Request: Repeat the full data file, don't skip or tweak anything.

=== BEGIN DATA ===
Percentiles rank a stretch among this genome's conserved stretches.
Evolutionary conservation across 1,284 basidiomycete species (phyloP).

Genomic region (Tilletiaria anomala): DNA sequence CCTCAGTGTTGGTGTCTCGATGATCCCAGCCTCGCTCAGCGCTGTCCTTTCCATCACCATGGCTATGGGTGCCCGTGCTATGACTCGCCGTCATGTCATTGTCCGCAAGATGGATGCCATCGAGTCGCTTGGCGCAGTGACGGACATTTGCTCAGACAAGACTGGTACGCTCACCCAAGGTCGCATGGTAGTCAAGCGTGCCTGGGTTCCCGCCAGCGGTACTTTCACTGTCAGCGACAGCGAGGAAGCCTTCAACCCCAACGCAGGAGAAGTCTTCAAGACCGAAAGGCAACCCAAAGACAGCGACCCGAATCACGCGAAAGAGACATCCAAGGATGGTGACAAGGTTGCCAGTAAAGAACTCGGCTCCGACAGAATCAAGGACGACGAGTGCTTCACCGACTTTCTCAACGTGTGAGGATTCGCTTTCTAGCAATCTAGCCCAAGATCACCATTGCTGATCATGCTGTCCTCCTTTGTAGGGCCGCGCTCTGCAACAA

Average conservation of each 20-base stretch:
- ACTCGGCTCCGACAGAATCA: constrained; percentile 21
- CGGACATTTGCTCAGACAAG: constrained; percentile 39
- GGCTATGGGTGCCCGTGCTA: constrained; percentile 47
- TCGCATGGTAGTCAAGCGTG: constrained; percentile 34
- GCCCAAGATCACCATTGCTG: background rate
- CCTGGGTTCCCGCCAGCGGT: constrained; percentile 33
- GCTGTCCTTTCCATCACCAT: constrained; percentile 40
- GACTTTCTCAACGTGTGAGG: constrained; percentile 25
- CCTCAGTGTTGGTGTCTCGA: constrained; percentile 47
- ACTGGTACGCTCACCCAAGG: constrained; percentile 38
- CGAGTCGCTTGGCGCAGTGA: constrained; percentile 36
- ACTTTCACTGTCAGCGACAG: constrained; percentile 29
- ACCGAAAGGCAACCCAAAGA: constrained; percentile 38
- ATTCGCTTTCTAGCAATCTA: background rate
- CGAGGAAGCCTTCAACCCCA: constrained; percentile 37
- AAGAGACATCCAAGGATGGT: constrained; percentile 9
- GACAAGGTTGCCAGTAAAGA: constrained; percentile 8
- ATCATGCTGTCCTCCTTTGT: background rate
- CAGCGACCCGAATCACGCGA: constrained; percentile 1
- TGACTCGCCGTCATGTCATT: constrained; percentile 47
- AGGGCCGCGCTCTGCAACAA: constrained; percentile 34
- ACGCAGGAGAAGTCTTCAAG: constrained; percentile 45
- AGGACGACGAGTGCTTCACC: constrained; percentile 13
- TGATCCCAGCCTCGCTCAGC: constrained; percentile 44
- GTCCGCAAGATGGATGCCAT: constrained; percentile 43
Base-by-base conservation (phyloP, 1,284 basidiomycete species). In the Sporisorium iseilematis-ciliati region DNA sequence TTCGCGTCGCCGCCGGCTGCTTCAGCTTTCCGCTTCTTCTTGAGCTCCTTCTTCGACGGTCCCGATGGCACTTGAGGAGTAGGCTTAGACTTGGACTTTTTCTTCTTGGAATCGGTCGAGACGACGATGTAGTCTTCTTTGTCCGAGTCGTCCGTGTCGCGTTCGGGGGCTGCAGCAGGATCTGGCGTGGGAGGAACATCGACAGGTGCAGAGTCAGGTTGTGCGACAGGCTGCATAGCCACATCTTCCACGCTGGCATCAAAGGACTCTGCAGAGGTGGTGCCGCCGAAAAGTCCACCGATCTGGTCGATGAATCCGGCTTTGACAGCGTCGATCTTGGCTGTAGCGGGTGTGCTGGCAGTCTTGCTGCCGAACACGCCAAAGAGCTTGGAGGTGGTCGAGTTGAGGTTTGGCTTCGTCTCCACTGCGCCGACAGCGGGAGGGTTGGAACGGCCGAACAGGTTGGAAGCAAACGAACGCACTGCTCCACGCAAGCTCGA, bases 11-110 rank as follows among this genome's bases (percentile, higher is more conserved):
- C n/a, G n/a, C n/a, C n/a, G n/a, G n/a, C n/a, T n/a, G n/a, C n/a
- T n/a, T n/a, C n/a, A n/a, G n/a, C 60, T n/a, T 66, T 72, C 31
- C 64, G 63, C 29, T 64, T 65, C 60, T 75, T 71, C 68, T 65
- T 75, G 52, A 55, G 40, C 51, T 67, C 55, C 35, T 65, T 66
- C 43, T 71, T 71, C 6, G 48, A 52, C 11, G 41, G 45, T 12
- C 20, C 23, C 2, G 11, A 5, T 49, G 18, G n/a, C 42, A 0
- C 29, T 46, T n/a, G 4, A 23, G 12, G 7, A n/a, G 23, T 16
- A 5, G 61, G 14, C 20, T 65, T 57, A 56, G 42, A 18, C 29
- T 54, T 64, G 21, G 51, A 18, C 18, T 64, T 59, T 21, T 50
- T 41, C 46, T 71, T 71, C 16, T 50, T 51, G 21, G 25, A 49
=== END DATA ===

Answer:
Percentiles rank a stretch among this genome's conserved stretches.
Evolutionary conservation across 1,284 basidiomycete species (phyloP).

Genomic region (Tilletiaria anomala): DNA sequence CCTCAGTGTTGGTGTCTCGATGATCCCAGCCTCGCTCAGCGCTGTCCTTTCCATCACCATGGCTATGGGTGCCCGTGCTATGACTCGCCGTCATGTCATTGTCCGCAAGATGGATGCCATCGAGTCGCTTGGCGCAGTGACGGACATTTGCTCAGACAAGACTGGTACGCTCACCCAAGGTCGCATGGTAGTCAAGCGTGCCTGGGTTCCCGCCAGCGGTACTTTCACTGTCAGCGACAGCGAGGAAGCCTTCAACCCCAACGCAGGAGAAGTCTTCAAGACCGAAAGGCAACCCAAAGACAGCGACCCGAATCACGCGAAAGAGACATCCAAGGATGGTGACAAGGTTGCCAGTAAAGAACTCGGCTCCGACAGAATCAAGGACGACGAGTGCTTCACCGACTTTCTCAACGTGTGAGGATTCGCTTTCTAGCAATCTAGCCCAAGATCACCATTGCTGATCATGCTGTCCTCCTTTGTAGGGCCGCGCTCTGCAACAA

Average conservation of each 20-base stretch:
- ACTCGGCTCCGACAGAATCA: constrained; percentile 21
- CGGACATTTGCTCAGACAAG: constrained; percentile 39
- GGCTATGGGTGCCCGTGCTA: constrained; percentile 47
- TCGCATGGTAGTCAAGCGTG: constrained; percentile 34
- GCCCAAGATCACCATTGCTG: background rate
- CCTGGGTTCCCGCCAGCGGT: constrained; percentile 33
- GCTGTCCTTTCCATCACCAT: constrained; percentile 40
- GACTTTCTCAACGTGTGAGG: constrained; percentile 25
- CCTCAGTGTTGGTGTCTCGA: constrained; percentile 47
- ACTGGTACGCTCACCCAAGG: constrained; percentile 38
- CGAGTCGCTTGGCGCAGTGA: constrained; percentile 36
- ACTTTCACTGTCAGCGACAG: constrained; percentile 29
- ACCGAAAGGCAACCCAAAGA: constrained; percentile 38
- ATTCGCTTTCTAGCAATCTA: background rate
- CGAGGAAGCCTTCAACCCCA: constrained; percentile 37
- AAGAGACATCCAAGGATGGT: constrained; percentile 9
- GACAAGGTTGCCAGTAAAGA: constrained; percentile 8
- ATCATGCTGTCCTCCTTTGT: background rate
- CAGCGACCCGAATCACGCGA: constrained; percentile 1
- TGACTCGCCGTCATGTCATT: constrained; percentile 47
- AGGGCCGCGCTCTGCAACAA: constrained; percentile 34
- ACGCAGGAGAAGTCTTCAAG: constrained; percentile 45
- AGGACGACGAGTGCTTCACC: constrained; percentile 13
- TGATCCCAGCCTCGCTCAGC: constrained; percentile 44
- GTCCGCAAGATGGATGCCAT: constrained; percentile 43
Base-by-base conservation (phyloP, 1,284 basidiomycete species). In the Sporisorium iseilematis-ciliati region DNA sequence TTCGCGTCGCCGCCGGCTGCTTCAGCTTTCCGCTTCTTCTTGAGCTCCTTCTTCGACGGTCCCGATGGCACTTGAGGAGTAGGCTTAGACTTGGACTTTTTCTTCTTGGAATCGGTCGAGACGACGATGTAGTCTTCTTTGTCCGAGTCGTCCGTGTCGCGTTCGGGGGCTGCAGCAGGATCTGGCGTGGGAGGAACATCGACAGGTGCAGAGTCAGGTTGTGCGACAGGCTGCATAGCCACATCTTCCACGCTGGCATCAAAGGACTCTGCAGAGGTGGTGCCGCCGAAAAGTCCACCGATCTGGTCGATGAATCCGGCTTTGACAGCGTCGATCTTGGCTGTAGCGGGTGTGCTGGCAGTCTTGCTGCCGAACACGCCAAAGAGCTTGGAGGTGGTCGAGTTGAGGTTTGGCTTCGTCTCCACTGCGCCGACAGCGGGAGGGTTGGAACGGCCGAACAGGTTGGAAGCAAACGAACGCACTGCTCCACGCAAGCTCGA, bases 11-110 rank as follows among this genome's bases (percentile, higher is more conserved):
- C n/a, G n/a, C n/a, C n/a, G n/a, G n/a, C n/a, T n/a, G n/a, C n/a
- T n/a, T n/a, C n/a, A n/a, G n/a, C 60, T n/a, T 66, T 72, C 31
- C 64, G 63, C 29, T 64, T 65, C 60, T 75, T 71, C 68, T 65
- T 75, G 52, A 55, G 40, C 51, T 67, C 55, C 35, T 65, T 66
- C 43, T 71, T 71, C 6, G 48, A 52, C 11, G 41, G 45, T 12
- C 20, C 23, C 2, G 11, A 5, T 49, G 18, G n/a, C 42, A 0
- C 29, T 46, T n/a, G 4, A 23, G 12, G 7, A n/a, G 23, T 16
- A 5, G 61, G 14, C 20, T 65, T 57, A 56, G 42, A 18, C 29
- T 54, T 64, G 21, G 51, A 18, C 18, T 64, T 59, T 21, T 50
- T 41, C 46, T 71, T 71, C 16, T 50, T 51, G 21, G 25, A 49